2008 Hometown Huddle Project To Feature New Playground Equipment At Beaumont School Park

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Work Gets Underway Thursday, Oct. 2; Hometown Huddle Event To Take Place Oct. 7

This year's NFL/United Way Hometown Huddle project features the Green Bay Packers teaming with the City of Green Bay to provide a new playground for the city's Beaumont Elementary School Park. The majority of the work on the new system will take place Thursday, Oct. 2. Finishing work by Packers players and the ribbon-cutting, Hometown Huddle event will take place Tuesday, Oct. 7.

The new equipment, an Evos play-system from Landscape Structures, was purchased through Gerber Leisure Products, a Mount Horeb, Wis., company that designs and constructs playgrounds.

"We're delighted to partner with the City of Green Bay for this year's Hometown Huddle and provide a new playground for Beaumont Elementary School Park," said Packers President/CEO Mark Murphy. "The project contributes to the community with a new playground and provides kids a great setting for endless days of outside activities."

The project also supports the NFL's Play 60 program, a youth health and fitness campaign focused on making the next generation of kids the most active and healthy by encouraging them to be active for at least 60 minutes a day.

Volunteers from the Brown County United Way also will be helping with the project. Other organizations donating to the effort include Levy Restaurants at Lambeau Field (food and beverages for volunteers), Colortech (permanent signage) and FASTSIGNS (event day banner).

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*The NFL/United Way Hometown Huddle is an NFL-wide day of service that provides NFL players the opportunity to participate in a variety of community-service activities, including building homes for low-income families, working with the elderly, building playgrounds, serving food to the homeless, visiting local military bases and funding after-school programs for underserved children. Started in 1999 by the NFL and United Way, Hometown Huddle continues to help make a difference in local NFL communities.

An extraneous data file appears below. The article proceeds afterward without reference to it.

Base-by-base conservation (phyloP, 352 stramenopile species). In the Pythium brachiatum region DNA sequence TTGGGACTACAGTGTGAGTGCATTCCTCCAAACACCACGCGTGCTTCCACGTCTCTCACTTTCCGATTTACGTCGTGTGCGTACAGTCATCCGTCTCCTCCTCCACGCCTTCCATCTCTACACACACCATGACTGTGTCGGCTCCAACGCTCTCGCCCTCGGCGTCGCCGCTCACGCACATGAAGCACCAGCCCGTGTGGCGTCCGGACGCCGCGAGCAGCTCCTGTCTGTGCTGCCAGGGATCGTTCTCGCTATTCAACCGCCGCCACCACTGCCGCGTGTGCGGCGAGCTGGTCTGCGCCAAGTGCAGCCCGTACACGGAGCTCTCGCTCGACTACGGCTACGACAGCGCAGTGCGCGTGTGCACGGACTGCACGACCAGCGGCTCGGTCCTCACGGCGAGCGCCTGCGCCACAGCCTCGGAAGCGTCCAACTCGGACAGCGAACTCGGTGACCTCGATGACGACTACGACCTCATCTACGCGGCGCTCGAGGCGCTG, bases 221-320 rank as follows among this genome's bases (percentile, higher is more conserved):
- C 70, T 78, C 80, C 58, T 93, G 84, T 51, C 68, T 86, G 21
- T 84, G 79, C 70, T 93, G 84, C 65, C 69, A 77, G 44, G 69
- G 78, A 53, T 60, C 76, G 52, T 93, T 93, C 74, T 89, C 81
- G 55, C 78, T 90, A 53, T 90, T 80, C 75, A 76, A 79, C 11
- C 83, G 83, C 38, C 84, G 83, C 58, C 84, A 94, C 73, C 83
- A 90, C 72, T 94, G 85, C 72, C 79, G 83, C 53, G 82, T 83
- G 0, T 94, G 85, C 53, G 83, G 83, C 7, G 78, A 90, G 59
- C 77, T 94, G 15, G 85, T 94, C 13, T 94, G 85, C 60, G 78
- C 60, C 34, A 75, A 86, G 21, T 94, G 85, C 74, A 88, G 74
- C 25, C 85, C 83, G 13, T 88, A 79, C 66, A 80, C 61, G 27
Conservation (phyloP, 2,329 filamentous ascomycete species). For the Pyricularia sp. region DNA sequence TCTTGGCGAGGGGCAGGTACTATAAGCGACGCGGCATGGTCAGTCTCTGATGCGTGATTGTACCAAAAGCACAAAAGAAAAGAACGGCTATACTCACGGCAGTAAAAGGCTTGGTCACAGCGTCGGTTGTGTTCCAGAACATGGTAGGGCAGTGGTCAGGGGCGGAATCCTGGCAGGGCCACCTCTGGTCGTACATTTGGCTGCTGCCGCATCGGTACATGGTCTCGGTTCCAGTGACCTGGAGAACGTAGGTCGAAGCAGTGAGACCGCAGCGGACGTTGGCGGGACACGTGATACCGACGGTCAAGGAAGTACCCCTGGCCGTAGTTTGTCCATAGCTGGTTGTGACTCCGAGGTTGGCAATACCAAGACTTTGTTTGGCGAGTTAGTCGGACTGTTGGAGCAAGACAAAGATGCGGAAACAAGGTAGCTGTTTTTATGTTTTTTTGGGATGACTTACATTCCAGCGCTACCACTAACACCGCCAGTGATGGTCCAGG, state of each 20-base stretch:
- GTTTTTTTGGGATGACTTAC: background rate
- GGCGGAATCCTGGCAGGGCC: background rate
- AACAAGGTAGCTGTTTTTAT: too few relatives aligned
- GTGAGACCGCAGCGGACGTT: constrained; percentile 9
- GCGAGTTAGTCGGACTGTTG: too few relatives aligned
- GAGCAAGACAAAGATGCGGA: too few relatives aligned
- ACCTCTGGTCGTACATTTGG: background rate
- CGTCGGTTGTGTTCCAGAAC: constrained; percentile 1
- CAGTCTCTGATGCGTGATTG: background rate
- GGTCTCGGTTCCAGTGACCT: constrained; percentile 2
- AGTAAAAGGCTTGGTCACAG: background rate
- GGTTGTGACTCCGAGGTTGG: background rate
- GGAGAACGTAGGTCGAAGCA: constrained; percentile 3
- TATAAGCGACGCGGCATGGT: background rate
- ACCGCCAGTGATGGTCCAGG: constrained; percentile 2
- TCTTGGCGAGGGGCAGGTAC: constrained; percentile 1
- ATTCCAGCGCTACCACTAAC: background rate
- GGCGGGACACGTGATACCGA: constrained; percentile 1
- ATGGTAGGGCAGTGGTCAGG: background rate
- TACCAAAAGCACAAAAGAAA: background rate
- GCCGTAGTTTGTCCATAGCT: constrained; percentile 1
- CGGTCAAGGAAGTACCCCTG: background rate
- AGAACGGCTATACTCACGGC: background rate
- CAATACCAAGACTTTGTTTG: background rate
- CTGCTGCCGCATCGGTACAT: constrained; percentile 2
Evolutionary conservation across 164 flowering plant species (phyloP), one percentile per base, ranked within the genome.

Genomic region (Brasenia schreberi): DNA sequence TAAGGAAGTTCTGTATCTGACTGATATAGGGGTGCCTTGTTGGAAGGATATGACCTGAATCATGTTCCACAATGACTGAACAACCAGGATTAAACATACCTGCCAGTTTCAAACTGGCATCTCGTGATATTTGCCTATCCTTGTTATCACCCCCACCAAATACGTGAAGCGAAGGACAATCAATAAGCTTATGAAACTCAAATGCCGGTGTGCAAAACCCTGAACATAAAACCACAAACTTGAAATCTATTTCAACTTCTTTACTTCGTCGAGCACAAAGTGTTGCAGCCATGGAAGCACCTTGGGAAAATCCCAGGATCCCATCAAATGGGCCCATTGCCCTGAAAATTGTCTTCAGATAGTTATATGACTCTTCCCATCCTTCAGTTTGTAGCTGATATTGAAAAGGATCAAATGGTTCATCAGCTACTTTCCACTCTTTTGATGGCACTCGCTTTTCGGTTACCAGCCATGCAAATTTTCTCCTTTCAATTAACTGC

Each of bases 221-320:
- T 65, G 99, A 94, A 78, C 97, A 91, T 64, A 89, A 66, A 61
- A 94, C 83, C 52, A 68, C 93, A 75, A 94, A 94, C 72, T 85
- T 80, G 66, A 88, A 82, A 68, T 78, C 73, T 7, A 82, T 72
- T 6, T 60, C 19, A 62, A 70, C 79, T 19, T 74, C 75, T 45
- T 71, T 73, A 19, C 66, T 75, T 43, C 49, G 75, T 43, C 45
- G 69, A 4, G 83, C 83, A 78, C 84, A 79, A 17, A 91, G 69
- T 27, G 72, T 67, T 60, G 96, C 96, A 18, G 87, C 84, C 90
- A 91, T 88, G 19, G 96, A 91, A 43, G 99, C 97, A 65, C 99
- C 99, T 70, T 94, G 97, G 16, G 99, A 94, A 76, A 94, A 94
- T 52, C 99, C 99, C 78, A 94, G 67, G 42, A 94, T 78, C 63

In 1973, the NFL and United Way of America forged a partnership that has become the sports industry's most visible and longest-running public service program, using players and other NFL personalities to promote community service through public service television ads. Throughout the years, United Way fundraising has soared from $800 million to $3.91 billion and the NFL-United Way partnership has evolved from a fundraising organization to a community services provider, on programs and services that far surpass the well-known television spots. Teams and their players support the local United Way chapters in their communities year-round through personal appearances, joint programs, and campaign contributions.*

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